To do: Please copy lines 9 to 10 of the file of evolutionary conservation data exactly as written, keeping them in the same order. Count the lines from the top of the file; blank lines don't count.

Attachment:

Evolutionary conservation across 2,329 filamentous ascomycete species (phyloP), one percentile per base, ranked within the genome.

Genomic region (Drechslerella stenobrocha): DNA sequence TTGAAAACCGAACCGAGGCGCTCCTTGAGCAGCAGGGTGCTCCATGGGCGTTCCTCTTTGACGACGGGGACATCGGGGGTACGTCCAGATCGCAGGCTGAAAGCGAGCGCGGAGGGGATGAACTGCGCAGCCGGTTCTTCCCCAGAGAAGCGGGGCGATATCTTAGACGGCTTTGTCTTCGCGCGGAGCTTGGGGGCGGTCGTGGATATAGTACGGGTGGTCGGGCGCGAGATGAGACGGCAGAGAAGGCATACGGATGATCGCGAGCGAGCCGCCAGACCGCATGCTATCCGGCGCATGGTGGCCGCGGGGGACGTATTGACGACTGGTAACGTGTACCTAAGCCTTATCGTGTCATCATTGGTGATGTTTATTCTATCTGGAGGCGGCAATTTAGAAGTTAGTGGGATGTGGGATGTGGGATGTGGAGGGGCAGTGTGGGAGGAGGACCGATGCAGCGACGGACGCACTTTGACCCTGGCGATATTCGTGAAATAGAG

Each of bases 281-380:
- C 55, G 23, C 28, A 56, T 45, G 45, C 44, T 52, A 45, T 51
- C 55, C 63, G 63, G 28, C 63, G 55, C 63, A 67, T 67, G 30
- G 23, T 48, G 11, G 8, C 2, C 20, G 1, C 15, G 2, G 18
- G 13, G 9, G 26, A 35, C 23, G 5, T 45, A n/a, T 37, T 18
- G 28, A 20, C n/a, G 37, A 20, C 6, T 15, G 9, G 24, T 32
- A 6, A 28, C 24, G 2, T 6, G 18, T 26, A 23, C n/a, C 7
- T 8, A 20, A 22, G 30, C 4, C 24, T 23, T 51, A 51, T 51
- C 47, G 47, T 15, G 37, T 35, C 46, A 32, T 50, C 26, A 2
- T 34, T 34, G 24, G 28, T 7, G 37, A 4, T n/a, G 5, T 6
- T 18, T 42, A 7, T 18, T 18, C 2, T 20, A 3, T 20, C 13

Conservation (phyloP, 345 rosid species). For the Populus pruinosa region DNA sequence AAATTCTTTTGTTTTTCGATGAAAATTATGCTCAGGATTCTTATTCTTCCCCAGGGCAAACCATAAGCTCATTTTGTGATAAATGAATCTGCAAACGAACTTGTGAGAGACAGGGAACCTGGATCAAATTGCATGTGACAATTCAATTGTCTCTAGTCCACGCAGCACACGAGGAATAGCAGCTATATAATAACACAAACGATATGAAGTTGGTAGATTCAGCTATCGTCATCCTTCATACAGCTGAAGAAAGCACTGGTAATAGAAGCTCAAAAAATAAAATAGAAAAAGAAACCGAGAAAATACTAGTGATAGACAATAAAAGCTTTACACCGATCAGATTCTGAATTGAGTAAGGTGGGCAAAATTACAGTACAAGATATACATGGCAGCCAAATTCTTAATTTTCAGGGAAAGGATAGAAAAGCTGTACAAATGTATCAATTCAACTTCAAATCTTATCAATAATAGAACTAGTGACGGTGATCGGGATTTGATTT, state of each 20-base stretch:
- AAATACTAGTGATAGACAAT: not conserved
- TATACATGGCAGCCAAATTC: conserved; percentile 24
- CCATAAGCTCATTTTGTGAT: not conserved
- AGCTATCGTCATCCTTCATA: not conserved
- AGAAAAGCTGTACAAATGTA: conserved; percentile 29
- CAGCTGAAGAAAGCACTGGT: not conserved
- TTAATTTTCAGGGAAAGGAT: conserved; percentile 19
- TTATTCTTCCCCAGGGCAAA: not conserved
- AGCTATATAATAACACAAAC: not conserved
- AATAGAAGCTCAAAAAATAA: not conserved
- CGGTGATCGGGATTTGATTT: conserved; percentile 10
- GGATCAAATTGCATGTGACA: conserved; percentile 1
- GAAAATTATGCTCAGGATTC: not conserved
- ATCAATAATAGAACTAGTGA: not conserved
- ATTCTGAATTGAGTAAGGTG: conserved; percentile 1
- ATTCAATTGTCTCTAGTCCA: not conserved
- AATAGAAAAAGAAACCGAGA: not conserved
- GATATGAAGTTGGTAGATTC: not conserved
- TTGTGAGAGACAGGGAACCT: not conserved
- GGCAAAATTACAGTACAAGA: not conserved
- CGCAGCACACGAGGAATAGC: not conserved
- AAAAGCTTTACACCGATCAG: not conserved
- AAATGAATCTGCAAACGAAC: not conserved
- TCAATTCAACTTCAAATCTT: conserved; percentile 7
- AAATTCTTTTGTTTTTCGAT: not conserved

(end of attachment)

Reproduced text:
- A 6, A 28, C 24, G 2, T 6, G 18, T 26, A 23, C n/a, C 7
- T 8, A 20, A 22, G 30, C 4, C 24, T 23, T 51, A 51, T 51